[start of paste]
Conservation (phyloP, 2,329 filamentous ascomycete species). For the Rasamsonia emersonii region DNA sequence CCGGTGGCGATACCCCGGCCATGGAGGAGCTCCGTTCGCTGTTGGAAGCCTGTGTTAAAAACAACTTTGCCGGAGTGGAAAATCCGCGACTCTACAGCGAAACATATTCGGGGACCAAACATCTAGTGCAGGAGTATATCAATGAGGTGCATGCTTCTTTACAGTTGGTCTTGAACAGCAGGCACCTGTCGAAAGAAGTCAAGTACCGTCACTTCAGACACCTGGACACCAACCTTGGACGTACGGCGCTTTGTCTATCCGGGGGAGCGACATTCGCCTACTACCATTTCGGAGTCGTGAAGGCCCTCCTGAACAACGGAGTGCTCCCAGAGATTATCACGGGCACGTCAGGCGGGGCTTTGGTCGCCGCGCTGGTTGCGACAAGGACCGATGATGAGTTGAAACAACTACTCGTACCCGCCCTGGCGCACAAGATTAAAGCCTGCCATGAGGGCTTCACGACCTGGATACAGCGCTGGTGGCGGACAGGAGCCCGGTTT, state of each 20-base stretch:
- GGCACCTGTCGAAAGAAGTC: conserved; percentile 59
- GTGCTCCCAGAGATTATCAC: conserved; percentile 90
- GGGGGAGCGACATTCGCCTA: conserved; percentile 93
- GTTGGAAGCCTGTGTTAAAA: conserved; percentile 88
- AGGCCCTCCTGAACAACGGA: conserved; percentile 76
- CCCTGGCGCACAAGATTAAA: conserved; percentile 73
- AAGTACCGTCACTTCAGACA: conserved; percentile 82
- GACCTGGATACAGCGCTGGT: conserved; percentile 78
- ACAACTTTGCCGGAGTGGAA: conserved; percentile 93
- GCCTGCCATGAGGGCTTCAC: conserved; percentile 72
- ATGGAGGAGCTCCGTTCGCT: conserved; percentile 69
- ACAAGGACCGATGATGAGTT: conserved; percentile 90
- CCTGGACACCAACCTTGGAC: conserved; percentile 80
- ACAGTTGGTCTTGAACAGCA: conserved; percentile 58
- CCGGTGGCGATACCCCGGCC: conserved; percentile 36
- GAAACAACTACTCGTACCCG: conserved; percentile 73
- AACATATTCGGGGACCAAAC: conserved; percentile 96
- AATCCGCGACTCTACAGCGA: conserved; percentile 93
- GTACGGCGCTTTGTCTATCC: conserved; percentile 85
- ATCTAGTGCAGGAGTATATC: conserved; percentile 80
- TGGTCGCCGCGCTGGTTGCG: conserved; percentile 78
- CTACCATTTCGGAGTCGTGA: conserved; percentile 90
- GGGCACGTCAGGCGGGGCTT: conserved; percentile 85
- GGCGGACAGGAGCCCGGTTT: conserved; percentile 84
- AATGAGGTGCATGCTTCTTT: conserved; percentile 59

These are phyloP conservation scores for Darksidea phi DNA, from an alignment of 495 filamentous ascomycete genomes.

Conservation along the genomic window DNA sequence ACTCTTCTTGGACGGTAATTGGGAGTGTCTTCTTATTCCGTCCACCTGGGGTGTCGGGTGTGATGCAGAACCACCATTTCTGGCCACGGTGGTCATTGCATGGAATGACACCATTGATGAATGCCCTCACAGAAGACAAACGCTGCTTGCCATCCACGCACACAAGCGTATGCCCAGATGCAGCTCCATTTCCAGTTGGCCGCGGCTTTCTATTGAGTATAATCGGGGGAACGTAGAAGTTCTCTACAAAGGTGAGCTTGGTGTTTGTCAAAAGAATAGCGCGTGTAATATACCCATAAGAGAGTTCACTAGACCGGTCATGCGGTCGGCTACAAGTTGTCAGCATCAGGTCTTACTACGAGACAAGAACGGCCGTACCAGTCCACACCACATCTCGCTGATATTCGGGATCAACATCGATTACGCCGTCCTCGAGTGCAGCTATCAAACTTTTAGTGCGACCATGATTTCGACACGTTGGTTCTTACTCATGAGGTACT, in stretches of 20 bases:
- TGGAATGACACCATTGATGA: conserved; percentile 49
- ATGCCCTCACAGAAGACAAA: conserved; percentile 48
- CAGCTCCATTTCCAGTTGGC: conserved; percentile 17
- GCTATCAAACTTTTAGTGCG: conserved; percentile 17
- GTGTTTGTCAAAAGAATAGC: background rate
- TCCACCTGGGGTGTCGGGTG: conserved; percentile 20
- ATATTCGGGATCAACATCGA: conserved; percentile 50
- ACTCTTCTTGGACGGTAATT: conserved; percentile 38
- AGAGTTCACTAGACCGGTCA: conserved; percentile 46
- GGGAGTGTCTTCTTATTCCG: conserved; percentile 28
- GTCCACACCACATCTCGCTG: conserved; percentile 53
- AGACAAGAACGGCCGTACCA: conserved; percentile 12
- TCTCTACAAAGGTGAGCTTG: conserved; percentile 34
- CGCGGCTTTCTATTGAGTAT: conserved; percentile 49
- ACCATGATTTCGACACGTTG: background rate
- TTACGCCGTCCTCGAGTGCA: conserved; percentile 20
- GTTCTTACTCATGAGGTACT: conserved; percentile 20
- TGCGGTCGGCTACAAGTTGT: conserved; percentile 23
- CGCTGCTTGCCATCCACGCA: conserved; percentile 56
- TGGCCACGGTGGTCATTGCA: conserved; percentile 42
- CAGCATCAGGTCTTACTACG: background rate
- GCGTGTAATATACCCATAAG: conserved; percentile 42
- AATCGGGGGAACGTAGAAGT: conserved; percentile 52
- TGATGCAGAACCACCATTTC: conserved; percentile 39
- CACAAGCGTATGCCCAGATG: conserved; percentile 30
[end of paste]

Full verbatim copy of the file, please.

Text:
Conservation (phyloP, 2,329 filamentous ascomycete species). For the Rasamsonia emersonii region DNA sequence CCGGTGGCGATACCCCGGCCATGGAGGAGCTCCGTTCGCTGTTGGAAGCCTGTGTTAAAAACAACTTTGCCGGAGTGGAAAATCCGCGACTCTACAGCGAAACATATTCGGGGACCAAACATCTAGTGCAGGAGTATATCAATGAGGTGCATGCTTCTTTACAGTTGGTCTTGAACAGCAGGCACCTGTCGAAAGAAGTCAAGTACCGTCACTTCAGACACCTGGACACCAACCTTGGACGTACGGCGCTTTGTCTATCCGGGGGAGCGACATTCGCCTACTACCATTTCGGAGTCGTGAAGGCCCTCCTGAACAACGGAGTGCTCCCAGAGATTATCACGGGCACGTCAGGCGGGGCTTTGGTCGCCGCGCTGGTTGCGACAAGGACCGATGATGAGTTGAAACAACTACTCGTACCCGCCCTGGCGCACAAGATTAAAGCCTGCCATGAGGGCTTCACGACCTGGATACAGCGCTGGTGGCGGACAGGAGCCCGGTTT, state of each 20-base stretch:
- GGCACCTGTCGAAAGAAGTC: conserved; percentile 59
- GTGCTCCCAGAGATTATCAC: conserved; percentile 90
- GGGGGAGCGACATTCGCCTA: conserved; percentile 93
- GTTGGAAGCCTGTGTTAAAA: conserved; percentile 88
- AGGCCCTCCTGAACAACGGA: conserved; percentile 76
- CCCTGGCGCACAAGATTAAA: conserved; percentile 73
- AAGTACCGTCACTTCAGACA: conserved; percentile 82
- GACCTGGATACAGCGCTGGT: conserved; percentile 78
- ACAACTTTGCCGGAGTGGAA: conserved; percentile 93
- GCCTGCCATGAGGGCTTCAC: conserved; percentile 72
- ATGGAGGAGCTCCGTTCGCT: conserved; percentile 69
- ACAAGGACCGATGATGAGTT: conserved; percentile 90
- CCTGGACACCAACCTTGGAC: conserved; percentile 80
- ACAGTTGGTCTTGAACAGCA: conserved; percentile 58
- CCGGTGGCGATACCCCGGCC: conserved; percentile 36
- GAAACAACTACTCGTACCCG: conserved; percentile 73
- AACATATTCGGGGACCAAAC: conserved; percentile 96
- AATCCGCGACTCTACAGCGA: conserved; percentile 93
- GTACGGCGCTTTGTCTATCC: conserved; percentile 85
- ATCTAGTGCAGGAGTATATC: conserved; percentile 80
- TGGTCGCCGCGCTGGTTGCG: conserved; percentile 78
- CTACCATTTCGGAGTCGTGA: conserved; percentile 90
- GGGCACGTCAGGCGGGGCTT: conserved; percentile 85
- GGCGGACAGGAGCCCGGTTT: conserved; percentile 84
- AATGAGGTGCATGCTTCTTT: conserved; percentile 59

These are phyloP conservation scores for Darksidea phi DNA, from an alignment of 495 filamentous ascomycete genomes.

Conservation along the genomic window DNA sequence ACTCTTCTTGGACGGTAATTGGGAGTGTCTTCTTATTCCGTCCACCTGGGGTGTCGGGTGTGATGCAGAACCACCATTTCTGGCCACGGTGGTCATTGCATGGAATGACACCATTGATGAATGCCCTCACAGAAGACAAACGCTGCTTGCCATCCACGCACACAAGCGTATGCCCAGATGCAGCTCCATTTCCAGTTGGCCGCGGCTTTCTATTGAGTATAATCGGGGGAACGTAGAAGTTCTCTACAAAGGTGAGCTTGGTGTTTGTCAAAAGAATAGCGCGTGTAATATACCCATAAGAGAGTTCACTAGACCGGTCATGCGGTCGGCTACAAGTTGTCAGCATCAGGTCTTACTACGAGACAAGAACGGCCGTACCAGTCCACACCACATCTCGCTGATATTCGGGATCAACATCGATTACGCCGTCCTCGAGTGCAGCTATCAAACTTTTAGTGCGACCATGATTTCGACACGTTGGTTCTTACTCATGAGGTACT, in stretches of 20 bases:
- TGGAATGACACCATTGATGA: conserved; percentile 49
- ATGCCCTCACAGAAGACAAA: conserved; percentile 48
- CAGCTCCATTTCCAGTTGGC: conserved; percentile 17
- GCTATCAAACTTTTAGTGCG: conserved; percentile 17
- GTGTTTGTCAAAAGAATAGC: background rate
- TCCACCTGGGGTGTCGGGTG: conserved; percentile 20
- ATATTCGGGATCAACATCGA: conserved; percentile 50
- ACTCTTCTTGGACGGTAATT: conserved; percentile 38
- AGAGTTCACTAGACCGGTCA: conserved; percentile 46
- GGGAGTGTCTTCTTATTCCG: conserved; percentile 28
- GTCCACACCACATCTCGCTG: conserved; percentile 53
- AGACAAGAACGGCCGTACCA: conserved; percentile 12
- TCTCTACAAAGGTGAGCTTG: conserved; percentile 34
- CGCGGCTTTCTATTGAGTAT: conserved; percentile 49
- ACCATGATTTCGACACGTTG: background rate
- TTACGCCGTCCTCGAGTGCA: conserved; percentile 20
- GTTCTTACTCATGAGGTACT: conserved; percentile 20
- TGCGGTCGGCTACAAGTTGT: conserved; percentile 23
- CGCTGCTTGCCATCCACGCA: conserved; percentile 56
- TGGCCACGGTGGTCATTGCA: conserved; percentile 42
- CAGCATCAGGTCTTACTACG: background rate
- GCGTGTAATATACCCATAAG: conserved; percentile 42
- AATCGGGGGAACGTAGAAGT: conserved; percentile 52
- TGATGCAGAACCACCATTTC: conserved; percentile 39
- CACAAGCGTATGCCCAGATG: conserved; percentile 30